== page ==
COVID-19 Pandemic Created Changes and Challenges to Workplace Learning

The COVID-19 pandemic changed the way employee learning was delivered in 2020 and led to a 3.1 percent decrease in the average organization’s spending on employee learning, according to the Association for Talent Development’s 2021 State of the Industry report.

The annual report, which is sponsored this year by AllenComm and Allego, also highlighted organizations’ commitment to on-the-job learning experiences. Despite the challenges created by the pandemic, on-the-job learning increased in 2020, with 62 percent of organizations emphasizing it to a high or very high extent. Examples of on-the-job learning include knowledge sharing and coaching. These can be done either in person or with the aid of technology.

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The average organization’s direct learning expenditure decreased to $1,267 in 2020, down from $1,308 per worker in 2019 and $1,299 in 2018. The global economy contracted by 3.2 percent (in other words, growth was negative) according to the International Monetary Fund. The drop in learning spending reflects overall drops in the economy.

“We see from the report that the average hour of learning that was available (created) and used was less expensive,” said Maria Ho, associate director of ATD Research. “Organizations likely reduced the cost per hour available (and used) by reducing overhead costs such as the cost of classrooms or instructor travel. A large amount of in-person training was displaced by virtual classroom training and e-learning in 2020.”

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At the average organization, each worker used 35 hours of formal learning in 2020. The hours used per employee were slightly higher than those seen in the last few years and each hour was slightly less expensive than in 2019.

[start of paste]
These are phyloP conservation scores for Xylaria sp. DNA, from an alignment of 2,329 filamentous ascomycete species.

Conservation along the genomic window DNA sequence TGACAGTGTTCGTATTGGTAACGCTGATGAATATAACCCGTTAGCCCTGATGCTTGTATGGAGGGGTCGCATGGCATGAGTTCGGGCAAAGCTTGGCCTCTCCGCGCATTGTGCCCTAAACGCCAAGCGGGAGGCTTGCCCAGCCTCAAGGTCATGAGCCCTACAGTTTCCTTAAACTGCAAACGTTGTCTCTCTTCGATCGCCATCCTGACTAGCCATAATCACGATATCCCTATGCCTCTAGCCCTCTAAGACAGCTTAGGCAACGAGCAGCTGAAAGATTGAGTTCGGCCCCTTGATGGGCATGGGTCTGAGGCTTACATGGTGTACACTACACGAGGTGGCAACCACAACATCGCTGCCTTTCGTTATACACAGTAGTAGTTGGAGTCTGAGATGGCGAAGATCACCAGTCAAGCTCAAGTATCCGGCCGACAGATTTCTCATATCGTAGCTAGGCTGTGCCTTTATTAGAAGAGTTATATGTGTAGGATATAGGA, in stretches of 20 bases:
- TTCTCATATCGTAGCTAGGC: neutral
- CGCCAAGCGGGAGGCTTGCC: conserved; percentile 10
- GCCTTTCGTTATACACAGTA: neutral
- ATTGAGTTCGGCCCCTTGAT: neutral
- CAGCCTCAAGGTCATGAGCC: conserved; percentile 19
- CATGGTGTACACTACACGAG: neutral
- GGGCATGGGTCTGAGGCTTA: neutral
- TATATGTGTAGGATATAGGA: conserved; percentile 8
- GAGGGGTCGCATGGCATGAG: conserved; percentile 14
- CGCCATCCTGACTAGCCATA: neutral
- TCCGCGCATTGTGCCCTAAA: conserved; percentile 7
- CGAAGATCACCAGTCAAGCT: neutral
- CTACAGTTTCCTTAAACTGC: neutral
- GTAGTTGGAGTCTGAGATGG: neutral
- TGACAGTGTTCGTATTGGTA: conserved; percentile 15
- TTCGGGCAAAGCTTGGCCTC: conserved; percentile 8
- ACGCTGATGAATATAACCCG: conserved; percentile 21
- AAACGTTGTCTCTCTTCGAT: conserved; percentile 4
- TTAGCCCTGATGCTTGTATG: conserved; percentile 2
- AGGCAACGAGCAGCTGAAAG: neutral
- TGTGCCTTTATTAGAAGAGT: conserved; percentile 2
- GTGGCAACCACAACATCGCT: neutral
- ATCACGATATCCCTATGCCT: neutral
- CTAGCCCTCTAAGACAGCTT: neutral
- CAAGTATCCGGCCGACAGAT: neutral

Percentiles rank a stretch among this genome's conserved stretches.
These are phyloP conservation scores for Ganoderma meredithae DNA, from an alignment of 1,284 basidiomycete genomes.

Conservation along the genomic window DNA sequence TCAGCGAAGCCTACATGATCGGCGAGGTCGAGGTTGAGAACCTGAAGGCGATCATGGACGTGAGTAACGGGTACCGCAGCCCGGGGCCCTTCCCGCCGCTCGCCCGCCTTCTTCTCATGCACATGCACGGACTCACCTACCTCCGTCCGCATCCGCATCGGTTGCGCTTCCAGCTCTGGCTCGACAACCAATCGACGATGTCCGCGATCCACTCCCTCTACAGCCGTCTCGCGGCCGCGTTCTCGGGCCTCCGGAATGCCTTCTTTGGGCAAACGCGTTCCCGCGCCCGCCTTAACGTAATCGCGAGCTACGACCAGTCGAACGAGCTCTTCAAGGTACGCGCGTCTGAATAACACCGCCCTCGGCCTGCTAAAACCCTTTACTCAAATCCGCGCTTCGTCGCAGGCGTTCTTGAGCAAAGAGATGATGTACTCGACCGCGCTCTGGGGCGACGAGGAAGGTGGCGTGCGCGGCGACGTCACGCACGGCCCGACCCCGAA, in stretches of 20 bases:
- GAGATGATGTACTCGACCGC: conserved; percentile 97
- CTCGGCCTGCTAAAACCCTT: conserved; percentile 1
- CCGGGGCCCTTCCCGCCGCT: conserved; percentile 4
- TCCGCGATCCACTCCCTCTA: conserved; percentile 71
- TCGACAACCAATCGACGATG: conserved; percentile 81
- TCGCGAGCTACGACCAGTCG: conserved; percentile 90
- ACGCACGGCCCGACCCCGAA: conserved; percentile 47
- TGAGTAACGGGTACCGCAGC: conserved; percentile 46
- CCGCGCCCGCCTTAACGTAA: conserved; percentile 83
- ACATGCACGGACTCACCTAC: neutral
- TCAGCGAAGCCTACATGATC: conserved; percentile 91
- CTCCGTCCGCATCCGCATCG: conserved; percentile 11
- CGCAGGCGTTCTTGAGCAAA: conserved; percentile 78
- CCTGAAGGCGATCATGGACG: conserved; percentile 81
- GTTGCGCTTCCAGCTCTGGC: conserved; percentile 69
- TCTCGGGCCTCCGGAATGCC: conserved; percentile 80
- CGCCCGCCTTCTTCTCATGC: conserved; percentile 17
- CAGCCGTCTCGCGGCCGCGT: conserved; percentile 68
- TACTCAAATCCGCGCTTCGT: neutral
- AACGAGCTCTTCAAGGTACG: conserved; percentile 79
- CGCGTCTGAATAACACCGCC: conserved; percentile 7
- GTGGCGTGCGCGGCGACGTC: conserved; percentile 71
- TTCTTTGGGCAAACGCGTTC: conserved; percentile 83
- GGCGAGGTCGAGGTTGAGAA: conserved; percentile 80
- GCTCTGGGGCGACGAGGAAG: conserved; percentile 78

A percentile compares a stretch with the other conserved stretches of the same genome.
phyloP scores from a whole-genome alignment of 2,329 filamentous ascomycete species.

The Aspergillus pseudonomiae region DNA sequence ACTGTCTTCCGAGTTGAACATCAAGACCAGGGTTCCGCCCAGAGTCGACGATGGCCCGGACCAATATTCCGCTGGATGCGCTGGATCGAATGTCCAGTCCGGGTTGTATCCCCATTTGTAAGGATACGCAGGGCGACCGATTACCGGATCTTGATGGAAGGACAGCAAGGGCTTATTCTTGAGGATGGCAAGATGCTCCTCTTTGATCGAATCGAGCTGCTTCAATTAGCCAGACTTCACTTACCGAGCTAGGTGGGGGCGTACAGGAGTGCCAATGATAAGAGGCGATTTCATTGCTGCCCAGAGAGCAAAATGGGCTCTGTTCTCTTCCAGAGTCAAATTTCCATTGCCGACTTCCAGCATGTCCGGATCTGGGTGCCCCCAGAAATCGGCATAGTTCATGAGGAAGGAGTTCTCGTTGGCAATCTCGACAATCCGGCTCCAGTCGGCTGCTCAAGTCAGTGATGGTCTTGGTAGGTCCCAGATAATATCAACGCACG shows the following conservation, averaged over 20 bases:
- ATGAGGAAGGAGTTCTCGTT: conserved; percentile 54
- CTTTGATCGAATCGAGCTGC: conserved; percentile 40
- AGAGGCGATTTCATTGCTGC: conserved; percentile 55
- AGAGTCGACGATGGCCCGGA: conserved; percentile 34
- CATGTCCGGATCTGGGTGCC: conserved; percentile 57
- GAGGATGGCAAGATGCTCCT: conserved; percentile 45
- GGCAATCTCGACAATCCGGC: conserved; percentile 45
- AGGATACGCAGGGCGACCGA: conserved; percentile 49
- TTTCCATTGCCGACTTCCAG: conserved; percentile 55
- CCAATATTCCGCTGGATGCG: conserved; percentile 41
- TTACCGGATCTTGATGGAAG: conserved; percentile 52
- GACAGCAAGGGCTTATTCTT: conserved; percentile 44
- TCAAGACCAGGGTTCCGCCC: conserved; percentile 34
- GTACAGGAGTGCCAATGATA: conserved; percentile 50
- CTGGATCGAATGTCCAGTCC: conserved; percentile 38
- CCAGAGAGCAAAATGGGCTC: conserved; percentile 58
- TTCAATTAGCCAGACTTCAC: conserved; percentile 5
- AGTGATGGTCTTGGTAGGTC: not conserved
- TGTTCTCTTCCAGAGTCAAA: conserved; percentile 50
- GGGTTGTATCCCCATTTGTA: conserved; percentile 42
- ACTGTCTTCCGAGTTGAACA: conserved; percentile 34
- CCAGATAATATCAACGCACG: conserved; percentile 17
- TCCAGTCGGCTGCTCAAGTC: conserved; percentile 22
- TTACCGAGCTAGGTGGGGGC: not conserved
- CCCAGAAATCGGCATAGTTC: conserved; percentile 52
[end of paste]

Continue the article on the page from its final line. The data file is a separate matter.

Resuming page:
With some workplaces closed and employees in telework-ready roles, virtual learning became the norm. In-person classroom learning hours dropped from 40 percent of learning hours in 2019 to 16 percent in 2020. Virtual classroom learning (which connects instructors and learners in real-time with the aid of technology) made up 35 percent of learning in 2020, up from 19 percent in 2019. According to ATD’s Virtual Classrooms: Leveraging Technology for Impact research report, talent development professionals expect virtual classroom use to continue to expand in the future.

Other key findings from the report include:

  • Self-paced online delivery (e-learning COVID-19 Pandemic) accounted for 32 percent of hours used, up from 26 percent in 2019. This report found that 97 percent of organizations used e-learning in 2020.
  • Mandatory and compliance training made up 14 percent of learning in 2020, followed by managerial and supervisory content (13 percent).

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